Tiffany Razzano & Yuki Jackson!

We chat with Wordier Than Thou founder Tiffany Razzano about the literary community, then talk with poet Yuki Jackson about drag queens, The Battleground, performing, and much more. 

Full Transcript

More from Tiffany:

Florida Writers Project

More from Yuki:

Her Website

Yuki’s poem “So Fly” in Cosmonauts Avenue

“Tampa poet Yuki Jackson steps forward to reclaim her body and amplify her voice” in Creative Loafing

Notable Quotable

“I respond to a poet who figures out what their style is, and then owns that. It can be weird and quirky, but as long as they’re owning the space and the time.  I’ve seen poets that are kind of like reluctant to be up in front of people and it doesn’t seem like it’s respectful to their work. So whatever you’re going to do, just own it. I don’t love my voice. I don’t love how I sound, but I know that If I’m going to be giving a reading that I have to make it worth it.”  – Tyler

“I couldn’t even afford to live in the community that I was covering. Actually, I lived in like, a trailer park on the outskirts of the Hamptons with like, mostly like Eastern Europeans living in it. It was a very interesting kind of place to be living, but I was always like, where am I living and who am I covering?” – Tiffany

“I really think part of the reason why I started Wordier Than Thou was because I was so bad at public speaking that I wanted to get a little bit better at that.” – Tiffany

“It’s my creative work producing these weird things that get people excited about supporting local writers. I feel like all like the best people I know I met through Wordier. It’s very gratifying, and we’re able to help get readers excited and to help writers feel a little bit reinvigorated about their work.” – Tiffany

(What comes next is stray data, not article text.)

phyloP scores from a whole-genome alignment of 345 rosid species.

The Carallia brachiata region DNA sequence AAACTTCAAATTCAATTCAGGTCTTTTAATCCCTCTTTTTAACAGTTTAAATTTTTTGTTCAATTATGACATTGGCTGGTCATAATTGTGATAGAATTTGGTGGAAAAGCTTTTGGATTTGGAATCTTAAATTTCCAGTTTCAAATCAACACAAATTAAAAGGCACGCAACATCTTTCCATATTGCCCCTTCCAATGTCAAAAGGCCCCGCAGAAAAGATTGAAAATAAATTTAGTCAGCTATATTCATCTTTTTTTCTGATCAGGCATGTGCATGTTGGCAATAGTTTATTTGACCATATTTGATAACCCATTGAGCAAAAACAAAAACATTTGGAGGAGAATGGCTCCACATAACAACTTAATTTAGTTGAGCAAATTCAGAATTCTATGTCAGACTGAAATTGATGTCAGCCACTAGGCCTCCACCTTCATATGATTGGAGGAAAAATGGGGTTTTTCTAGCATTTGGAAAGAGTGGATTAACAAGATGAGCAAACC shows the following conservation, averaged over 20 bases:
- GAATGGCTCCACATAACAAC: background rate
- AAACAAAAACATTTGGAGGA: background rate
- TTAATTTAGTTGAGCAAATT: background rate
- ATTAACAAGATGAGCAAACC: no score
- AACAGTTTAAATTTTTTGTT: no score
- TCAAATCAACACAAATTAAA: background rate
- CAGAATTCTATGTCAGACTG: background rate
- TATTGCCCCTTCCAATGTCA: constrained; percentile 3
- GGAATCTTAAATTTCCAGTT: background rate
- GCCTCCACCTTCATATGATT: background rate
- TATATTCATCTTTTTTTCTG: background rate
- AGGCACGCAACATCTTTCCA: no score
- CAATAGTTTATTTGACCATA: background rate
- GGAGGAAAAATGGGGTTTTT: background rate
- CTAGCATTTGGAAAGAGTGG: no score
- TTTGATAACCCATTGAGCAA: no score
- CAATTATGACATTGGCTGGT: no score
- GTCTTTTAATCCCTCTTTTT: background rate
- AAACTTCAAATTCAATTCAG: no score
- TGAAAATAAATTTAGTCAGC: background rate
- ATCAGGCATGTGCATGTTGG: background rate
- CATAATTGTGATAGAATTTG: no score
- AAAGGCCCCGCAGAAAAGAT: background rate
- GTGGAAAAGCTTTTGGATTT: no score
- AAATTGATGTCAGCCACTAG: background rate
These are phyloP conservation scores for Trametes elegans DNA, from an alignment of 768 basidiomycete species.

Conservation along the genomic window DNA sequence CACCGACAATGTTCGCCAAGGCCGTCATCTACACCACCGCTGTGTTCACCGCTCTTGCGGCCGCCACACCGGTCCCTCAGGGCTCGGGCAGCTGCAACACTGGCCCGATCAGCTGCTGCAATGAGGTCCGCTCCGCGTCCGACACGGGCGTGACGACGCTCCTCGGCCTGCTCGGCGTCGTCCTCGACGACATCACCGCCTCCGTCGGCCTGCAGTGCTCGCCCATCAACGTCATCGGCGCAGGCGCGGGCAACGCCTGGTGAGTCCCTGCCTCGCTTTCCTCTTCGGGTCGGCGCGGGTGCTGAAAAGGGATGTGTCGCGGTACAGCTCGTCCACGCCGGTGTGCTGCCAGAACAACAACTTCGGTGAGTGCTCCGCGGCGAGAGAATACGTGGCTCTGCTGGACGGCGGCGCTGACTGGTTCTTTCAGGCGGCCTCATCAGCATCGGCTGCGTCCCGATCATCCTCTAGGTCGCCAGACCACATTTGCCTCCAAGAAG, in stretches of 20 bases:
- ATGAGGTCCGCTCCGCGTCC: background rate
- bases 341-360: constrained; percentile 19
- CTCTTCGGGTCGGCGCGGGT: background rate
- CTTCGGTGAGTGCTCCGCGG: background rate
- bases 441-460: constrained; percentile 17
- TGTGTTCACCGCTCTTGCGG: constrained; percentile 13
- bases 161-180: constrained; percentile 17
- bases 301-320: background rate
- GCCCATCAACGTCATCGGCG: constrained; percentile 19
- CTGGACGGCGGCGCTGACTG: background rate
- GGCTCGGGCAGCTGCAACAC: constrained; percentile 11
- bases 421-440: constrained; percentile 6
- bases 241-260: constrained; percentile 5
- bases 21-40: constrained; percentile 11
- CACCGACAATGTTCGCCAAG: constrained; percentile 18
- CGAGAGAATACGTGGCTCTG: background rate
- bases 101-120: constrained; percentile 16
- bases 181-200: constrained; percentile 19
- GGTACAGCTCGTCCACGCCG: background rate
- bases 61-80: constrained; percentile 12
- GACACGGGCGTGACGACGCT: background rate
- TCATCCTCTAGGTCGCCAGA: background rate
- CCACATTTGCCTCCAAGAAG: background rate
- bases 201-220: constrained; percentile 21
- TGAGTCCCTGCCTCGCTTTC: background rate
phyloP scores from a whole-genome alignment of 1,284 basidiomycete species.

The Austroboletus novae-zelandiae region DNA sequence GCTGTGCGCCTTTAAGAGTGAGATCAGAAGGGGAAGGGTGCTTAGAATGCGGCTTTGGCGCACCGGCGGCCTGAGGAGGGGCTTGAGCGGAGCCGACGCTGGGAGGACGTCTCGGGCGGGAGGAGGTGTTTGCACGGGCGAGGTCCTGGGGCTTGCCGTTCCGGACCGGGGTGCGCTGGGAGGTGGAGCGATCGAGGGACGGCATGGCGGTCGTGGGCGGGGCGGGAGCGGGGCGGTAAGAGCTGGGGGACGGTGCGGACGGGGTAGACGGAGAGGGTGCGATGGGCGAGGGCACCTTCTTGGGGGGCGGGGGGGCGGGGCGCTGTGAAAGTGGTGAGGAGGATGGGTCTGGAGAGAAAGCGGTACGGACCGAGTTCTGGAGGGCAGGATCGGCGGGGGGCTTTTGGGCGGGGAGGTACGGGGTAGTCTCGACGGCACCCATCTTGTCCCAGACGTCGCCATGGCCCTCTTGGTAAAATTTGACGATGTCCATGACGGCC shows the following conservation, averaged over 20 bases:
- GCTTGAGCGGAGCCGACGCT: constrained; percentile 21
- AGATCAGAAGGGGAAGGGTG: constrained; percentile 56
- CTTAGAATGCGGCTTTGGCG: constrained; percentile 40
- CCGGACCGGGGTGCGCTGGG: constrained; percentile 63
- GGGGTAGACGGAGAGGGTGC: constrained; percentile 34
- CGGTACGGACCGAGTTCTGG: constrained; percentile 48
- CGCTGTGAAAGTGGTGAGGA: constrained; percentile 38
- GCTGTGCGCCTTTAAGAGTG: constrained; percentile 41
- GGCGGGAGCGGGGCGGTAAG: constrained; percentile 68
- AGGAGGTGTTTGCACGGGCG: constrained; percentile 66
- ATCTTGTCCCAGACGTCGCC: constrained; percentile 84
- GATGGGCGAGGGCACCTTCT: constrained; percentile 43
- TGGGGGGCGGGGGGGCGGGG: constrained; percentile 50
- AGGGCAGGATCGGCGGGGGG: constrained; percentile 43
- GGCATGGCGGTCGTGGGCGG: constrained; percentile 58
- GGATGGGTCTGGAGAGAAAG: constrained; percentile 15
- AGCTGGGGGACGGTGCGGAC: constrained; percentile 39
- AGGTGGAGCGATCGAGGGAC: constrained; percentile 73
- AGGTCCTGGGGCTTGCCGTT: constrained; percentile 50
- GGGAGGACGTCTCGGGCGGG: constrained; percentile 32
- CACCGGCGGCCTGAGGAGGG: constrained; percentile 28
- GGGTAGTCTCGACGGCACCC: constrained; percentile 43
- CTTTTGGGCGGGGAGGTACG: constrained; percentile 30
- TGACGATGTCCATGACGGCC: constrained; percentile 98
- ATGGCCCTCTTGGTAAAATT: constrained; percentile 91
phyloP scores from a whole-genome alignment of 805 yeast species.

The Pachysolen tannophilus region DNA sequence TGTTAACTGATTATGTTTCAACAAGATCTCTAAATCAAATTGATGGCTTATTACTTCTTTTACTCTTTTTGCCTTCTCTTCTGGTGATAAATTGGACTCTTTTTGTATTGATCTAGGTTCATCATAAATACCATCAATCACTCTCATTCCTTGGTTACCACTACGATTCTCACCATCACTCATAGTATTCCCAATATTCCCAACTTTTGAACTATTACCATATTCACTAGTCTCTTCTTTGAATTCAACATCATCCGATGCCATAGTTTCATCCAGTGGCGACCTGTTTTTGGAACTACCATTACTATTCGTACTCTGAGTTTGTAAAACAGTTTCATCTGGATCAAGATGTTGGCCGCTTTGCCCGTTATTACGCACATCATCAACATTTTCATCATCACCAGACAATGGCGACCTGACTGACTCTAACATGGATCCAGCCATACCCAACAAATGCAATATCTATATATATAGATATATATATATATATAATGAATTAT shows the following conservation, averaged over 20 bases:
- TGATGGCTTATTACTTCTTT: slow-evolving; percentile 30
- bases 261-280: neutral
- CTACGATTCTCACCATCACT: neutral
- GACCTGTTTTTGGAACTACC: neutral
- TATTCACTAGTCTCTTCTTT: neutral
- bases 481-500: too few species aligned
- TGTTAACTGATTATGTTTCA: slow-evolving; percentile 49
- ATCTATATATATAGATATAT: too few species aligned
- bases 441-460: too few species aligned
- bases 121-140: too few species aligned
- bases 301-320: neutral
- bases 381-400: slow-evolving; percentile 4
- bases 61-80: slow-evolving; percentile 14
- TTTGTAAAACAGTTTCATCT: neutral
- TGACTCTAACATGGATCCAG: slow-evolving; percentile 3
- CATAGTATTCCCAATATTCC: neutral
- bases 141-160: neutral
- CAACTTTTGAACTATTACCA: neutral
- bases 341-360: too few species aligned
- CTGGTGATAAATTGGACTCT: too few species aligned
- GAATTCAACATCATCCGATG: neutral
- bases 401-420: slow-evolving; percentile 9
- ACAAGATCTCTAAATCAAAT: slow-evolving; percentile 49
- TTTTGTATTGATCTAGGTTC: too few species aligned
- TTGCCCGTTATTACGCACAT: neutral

“I think we did [virtual events] pretty early on, like, mid-March. People want it, people want to be connected. And then I think it’ll make life a little easier. When we are able to go back in person, it’ll make that transition easier for us. Having kept that connection going the entire time.” – Tiffany

“In April of 2017, there were three shootings right outside our library. Each time we had a lockdown. And each time the person who was shooting and the people getting shot up, were boys under the age of 14. During actually the first lock down, as it was all happening, I was like I need to start a youth program and name it The Battleground. I thought, you need to have martial arts, you need to have poetry. It was just all very clear.”  – Yuki

“There’s something about drag queens and culture that is so empowering to anybody who’s ever felt disempowered or slighted or in any way or marginalized. To me, the fact that it’s men who are celebrating and reveling in femininity, is so revolutionary and so powerful.”  – Yuki

“I didn’t know what I was doing. In a sense, I just cared.” – Yuki

“I’m a really big hip hop fan. I feel like I’m a poet because I can’t be like, I can’t rap. I don’t sound like a rapper.” — Yuki

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